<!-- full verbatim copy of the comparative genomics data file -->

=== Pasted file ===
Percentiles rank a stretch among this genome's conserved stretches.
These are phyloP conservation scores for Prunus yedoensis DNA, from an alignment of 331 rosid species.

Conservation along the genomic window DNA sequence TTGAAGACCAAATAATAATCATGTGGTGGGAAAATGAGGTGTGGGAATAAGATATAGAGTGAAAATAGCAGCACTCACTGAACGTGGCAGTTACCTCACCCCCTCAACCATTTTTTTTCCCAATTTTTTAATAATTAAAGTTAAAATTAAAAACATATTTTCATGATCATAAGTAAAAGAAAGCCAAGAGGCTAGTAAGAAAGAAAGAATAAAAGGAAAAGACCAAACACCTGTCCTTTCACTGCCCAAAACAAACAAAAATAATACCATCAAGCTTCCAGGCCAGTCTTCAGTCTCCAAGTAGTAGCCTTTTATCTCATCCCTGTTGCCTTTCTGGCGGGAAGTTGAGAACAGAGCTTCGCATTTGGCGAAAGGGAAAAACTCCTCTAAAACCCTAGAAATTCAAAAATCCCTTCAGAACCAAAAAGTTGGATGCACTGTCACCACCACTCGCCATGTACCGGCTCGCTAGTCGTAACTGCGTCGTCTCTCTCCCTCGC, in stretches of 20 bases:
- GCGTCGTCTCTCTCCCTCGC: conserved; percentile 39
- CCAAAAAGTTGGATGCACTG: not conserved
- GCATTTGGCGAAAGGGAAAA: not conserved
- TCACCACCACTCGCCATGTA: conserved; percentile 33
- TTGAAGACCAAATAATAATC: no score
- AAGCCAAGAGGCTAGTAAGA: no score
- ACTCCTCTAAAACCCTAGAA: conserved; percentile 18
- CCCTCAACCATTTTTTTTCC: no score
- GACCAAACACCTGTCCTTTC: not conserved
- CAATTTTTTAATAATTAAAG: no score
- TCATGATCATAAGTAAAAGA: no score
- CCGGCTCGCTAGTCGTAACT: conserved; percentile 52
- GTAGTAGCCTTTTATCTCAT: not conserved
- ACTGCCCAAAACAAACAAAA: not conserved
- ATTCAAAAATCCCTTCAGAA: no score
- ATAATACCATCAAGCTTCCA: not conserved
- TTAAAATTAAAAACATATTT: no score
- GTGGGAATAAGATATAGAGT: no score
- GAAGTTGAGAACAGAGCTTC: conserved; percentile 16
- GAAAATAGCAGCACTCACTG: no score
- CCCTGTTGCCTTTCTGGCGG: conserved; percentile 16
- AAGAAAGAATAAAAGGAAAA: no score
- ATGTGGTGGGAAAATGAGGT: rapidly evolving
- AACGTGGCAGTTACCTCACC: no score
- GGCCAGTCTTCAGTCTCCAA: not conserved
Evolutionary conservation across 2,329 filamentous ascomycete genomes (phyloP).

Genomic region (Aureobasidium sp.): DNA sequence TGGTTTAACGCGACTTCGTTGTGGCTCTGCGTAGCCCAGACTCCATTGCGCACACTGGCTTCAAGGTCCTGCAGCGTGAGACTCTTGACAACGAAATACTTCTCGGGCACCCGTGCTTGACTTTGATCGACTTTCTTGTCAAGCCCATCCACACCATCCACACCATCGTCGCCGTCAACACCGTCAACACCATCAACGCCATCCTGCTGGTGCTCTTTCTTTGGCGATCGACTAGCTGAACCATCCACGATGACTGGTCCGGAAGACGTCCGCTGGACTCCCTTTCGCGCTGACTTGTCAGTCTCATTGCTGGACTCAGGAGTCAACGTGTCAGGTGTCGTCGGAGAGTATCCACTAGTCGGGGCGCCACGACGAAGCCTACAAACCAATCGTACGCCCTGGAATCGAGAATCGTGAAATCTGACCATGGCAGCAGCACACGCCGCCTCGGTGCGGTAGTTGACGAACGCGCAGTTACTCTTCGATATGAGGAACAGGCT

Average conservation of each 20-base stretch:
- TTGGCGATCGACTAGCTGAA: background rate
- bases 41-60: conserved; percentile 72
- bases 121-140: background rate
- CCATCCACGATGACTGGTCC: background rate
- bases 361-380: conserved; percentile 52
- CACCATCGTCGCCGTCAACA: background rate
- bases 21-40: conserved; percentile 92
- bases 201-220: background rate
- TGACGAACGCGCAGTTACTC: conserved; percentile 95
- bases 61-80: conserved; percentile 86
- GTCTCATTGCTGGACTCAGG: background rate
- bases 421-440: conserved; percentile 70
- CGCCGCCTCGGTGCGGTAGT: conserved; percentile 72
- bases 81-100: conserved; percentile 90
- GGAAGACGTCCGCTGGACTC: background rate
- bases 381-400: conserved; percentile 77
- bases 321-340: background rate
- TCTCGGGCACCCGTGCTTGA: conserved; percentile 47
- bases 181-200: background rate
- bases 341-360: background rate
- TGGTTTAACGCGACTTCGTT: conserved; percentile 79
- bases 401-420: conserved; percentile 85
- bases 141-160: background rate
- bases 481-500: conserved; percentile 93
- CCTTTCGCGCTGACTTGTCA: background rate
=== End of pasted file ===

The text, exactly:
Percentiles rank a stretch among this genome's conserved stretches.
These are phyloP conservation scores for Prunus yedoensis DNA, from an alignment of 331 rosid species.

Conservation along the genomic window DNA sequence TTGAAGACCAAATAATAATCATGTGGTGGGAAAATGAGGTGTGGGAATAAGATATAGAGTGAAAATAGCAGCACTCACTGAACGTGGCAGTTACCTCACCCCCTCAACCATTTTTTTTCCCAATTTTTTAATAATTAAAGTTAAAATTAAAAACATATTTTCATGATCATAAGTAAAAGAAAGCCAAGAGGCTAGTAAGAAAGAAAGAATAAAAGGAAAAGACCAAACACCTGTCCTTTCACTGCCCAAAACAAACAAAAATAATACCATCAAGCTTCCAGGCCAGTCTTCAGTCTCCAAGTAGTAGCCTTTTATCTCATCCCTGTTGCCTTTCTGGCGGGAAGTTGAGAACAGAGCTTCGCATTTGGCGAAAGGGAAAAACTCCTCTAAAACCCTAGAAATTCAAAAATCCCTTCAGAACCAAAAAGTTGGATGCACTGTCACCACCACTCGCCATGTACCGGCTCGCTAGTCGTAACTGCGTCGTCTCTCTCCCTCGC, in stretches of 20 bases:
- GCGTCGTCTCTCTCCCTCGC: conserved; percentile 39
- CCAAAAAGTTGGATGCACTG: not conserved
- GCATTTGGCGAAAGGGAAAA: not conserved
- TCACCACCACTCGCCATGTA: conserved; percentile 33
- TTGAAGACCAAATAATAATC: no score
- AAGCCAAGAGGCTAGTAAGA: no score
- ACTCCTCTAAAACCCTAGAA: conserved; percentile 18
- CCCTCAACCATTTTTTTTCC: no score
- GACCAAACACCTGTCCTTTC: not conserved
- CAATTTTTTAATAATTAAAG: no score
- TCATGATCATAAGTAAAAGA: no score
- CCGGCTCGCTAGTCGTAACT: conserved; percentile 52
- GTAGTAGCCTTTTATCTCAT: not conserved
- ACTGCCCAAAACAAACAAAA: not conserved
- ATTCAAAAATCCCTTCAGAA: no score
- ATAATACCATCAAGCTTCCA: not conserved
- TTAAAATTAAAAACATATTT: no score
- GTGGGAATAAGATATAGAGT: no score
- GAAGTTGAGAACAGAGCTTC: conserved; percentile 16
- GAAAATAGCAGCACTCACTG: no score
- CCCTGTTGCCTTTCTGGCGG: conserved; percentile 16
- AAGAAAGAATAAAAGGAAAA: no score
- ATGTGGTGGGAAAATGAGGT: rapidly evolving
- AACGTGGCAGTTACCTCACC: no score
- GGCCAGTCTTCAGTCTCCAA: not conserved
Evolutionary conservation across 2,329 filamentous ascomycete genomes (phyloP).

Genomic region (Aureobasidium sp.): DNA sequence TGGTTTAACGCGACTTCGTTGTGGCTCTGCGTAGCCCAGACTCCATTGCGCACACTGGCTTCAAGGTCCTGCAGCGTGAGACTCTTGACAACGAAATACTTCTCGGGCACCCGTGCTTGACTTTGATCGACTTTCTTGTCAAGCCCATCCACACCATCCACACCATCGTCGCCGTCAACACCGTCAACACCATCAACGCCATCCTGCTGGTGCTCTTTCTTTGGCGATCGACTAGCTGAACCATCCACGATGACTGGTCCGGAAGACGTCCGCTGGACTCCCTTTCGCGCTGACTTGTCAGTCTCATTGCTGGACTCAGGAGTCAACGTGTCAGGTGTCGTCGGAGAGTATCCACTAGTCGGGGCGCCACGACGAAGCCTACAAACCAATCGTACGCCCTGGAATCGAGAATCGTGAAATCTGACCATGGCAGCAGCACACGCCGCCTCGGTGCGGTAGTTGACGAACGCGCAGTTACTCTTCGATATGAGGAACAGGCT

Average conservation of each 20-base stretch:
- TTGGCGATCGACTAGCTGAA: background rate
- bases 41-60: conserved; percentile 72
- bases 121-140: background rate
- CCATCCACGATGACTGGTCC: background rate
- bases 361-380: conserved; percentile 52
- CACCATCGTCGCCGTCAACA: background rate
- bases 21-40: conserved; percentile 92
- bases 201-220: background rate
- TGACGAACGCGCAGTTACTC: conserved; percentile 95
- bases 61-80: conserved; percentile 86
- GTCTCATTGCTGGACTCAGG: background rate
- bases 421-440: conserved; percentile 70
- CGCCGCCTCGGTGCGGTAGT: conserved; percentile 72
- bases 81-100: conserved; percentile 90
- GGAAGACGTCCGCTGGACTC: background rate
- bases 381-400: conserved; percentile 77
- bases 321-340: background rate
- TCTCGGGCACCCGTGCTTGA: conserved; percentile 47
- bases 181-200: background rate
- bases 341-360: background rate
- TGGTTTAACGCGACTTCGTT: conserved; percentile 79
- bases 401-420: conserved; percentile 85
- bases 141-160: background rate
- bases 481-500: conserved; percentile 93
- CCTTTCGCGCTGACTTGTCA: background rate